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HMEI Faculty Seminar: "Building Forms That Adapt to the Natural Environment”
Sigrid Adriaenssens, associate professor of civil and environmental engineering, will discuss the challenge of designing lightweight structural systems that are conducive to a resilient and sustainable built environment, but must be implemented at large spatial scales over periods of decades to centuries.

Adriaenssens — whose research focuses on the mechanics and design of slender large-span shells and membranes under extreme natural loading — has innovated structural and architectural systems ranging from adaptive shading devices for buildings, to coastal storm-surge barriers.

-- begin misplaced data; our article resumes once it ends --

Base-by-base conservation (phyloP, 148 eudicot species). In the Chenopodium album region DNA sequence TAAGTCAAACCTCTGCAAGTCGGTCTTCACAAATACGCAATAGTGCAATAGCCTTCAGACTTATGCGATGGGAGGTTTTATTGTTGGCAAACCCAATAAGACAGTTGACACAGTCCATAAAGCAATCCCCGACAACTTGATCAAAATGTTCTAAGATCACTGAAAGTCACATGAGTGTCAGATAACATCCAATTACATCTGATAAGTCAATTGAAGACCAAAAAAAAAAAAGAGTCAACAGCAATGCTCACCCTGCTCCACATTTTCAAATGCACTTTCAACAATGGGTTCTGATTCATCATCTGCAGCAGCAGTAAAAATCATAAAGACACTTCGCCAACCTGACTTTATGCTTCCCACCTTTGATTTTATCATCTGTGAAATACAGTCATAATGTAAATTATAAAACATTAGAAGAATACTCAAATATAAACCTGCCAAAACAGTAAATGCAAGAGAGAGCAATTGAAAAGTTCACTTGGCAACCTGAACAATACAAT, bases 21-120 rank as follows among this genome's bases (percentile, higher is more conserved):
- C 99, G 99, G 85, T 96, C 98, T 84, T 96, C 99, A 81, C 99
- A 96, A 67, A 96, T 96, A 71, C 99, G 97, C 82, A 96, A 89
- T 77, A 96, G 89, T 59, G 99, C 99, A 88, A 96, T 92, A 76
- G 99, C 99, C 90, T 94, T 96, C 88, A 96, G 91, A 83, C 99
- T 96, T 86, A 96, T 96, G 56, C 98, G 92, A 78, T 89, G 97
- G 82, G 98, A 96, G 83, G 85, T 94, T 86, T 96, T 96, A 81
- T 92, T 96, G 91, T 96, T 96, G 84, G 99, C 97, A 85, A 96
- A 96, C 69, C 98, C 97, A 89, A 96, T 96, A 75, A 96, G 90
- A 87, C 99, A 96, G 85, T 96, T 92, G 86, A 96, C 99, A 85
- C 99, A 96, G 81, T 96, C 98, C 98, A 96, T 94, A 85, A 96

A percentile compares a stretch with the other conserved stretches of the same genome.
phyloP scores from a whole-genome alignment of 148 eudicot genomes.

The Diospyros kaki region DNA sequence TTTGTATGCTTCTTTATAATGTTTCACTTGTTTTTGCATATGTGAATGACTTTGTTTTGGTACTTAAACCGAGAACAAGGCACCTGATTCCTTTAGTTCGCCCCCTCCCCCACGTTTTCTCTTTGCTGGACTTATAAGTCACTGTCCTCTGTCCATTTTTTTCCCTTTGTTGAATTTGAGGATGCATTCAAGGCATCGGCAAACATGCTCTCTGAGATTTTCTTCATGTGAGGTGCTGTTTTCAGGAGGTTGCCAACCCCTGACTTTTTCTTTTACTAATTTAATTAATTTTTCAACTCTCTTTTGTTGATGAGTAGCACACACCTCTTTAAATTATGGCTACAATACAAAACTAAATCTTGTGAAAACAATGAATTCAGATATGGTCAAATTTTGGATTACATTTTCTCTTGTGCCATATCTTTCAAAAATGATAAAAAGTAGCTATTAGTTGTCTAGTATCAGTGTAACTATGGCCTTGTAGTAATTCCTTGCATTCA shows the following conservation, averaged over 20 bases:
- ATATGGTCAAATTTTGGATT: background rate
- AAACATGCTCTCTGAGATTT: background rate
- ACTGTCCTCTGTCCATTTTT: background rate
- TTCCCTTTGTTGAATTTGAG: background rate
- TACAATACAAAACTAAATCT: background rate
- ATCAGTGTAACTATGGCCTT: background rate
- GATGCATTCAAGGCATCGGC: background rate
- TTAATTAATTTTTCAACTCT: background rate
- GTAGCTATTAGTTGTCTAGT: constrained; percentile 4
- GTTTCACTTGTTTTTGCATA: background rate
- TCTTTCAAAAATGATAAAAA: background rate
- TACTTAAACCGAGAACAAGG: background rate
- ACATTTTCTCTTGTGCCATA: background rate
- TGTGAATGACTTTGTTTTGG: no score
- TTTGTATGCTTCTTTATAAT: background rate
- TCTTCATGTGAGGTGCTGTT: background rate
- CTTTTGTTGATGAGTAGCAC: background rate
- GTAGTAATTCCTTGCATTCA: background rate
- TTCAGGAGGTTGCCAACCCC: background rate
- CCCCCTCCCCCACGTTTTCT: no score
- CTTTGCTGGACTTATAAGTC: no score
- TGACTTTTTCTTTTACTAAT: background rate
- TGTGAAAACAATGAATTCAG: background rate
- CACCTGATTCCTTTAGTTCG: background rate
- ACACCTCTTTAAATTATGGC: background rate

Adriaenssens, who is an associated faculty member in HMEI, is the final speaker in the fall 2021 HMEI Faculty Seminar Series.

Dec 7, 2021 12:30 PM in Eastern Time (US and Canada)

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Sigrid Adriaenssens
Associate Professor of Civil and Environmental Engineering @Princeton University
Adriaenssens’s research focuses on lightweight surface systems and how they can be optimized and realized to interact with extreme structural or environmental loading. This includes research on flexible and rigid shells and plates, submerged flexible membranes and nets, and metamaterials with applications for a resilient urban environment. The applications range from adaptive building shading devices to large-scale inflatable storm surge barriers and are sometimes inspired by systems that evolved in biology, art or architecture. Adriaenssens’ research spans analytical approaches to study non-linear mechanics, seeking new numerical form finding, optimization and machine-learning approaches and fluid-interaction models as well as experimental aspects based on prototyping of small and medium scale systems using CAD/CAM and robotic construction.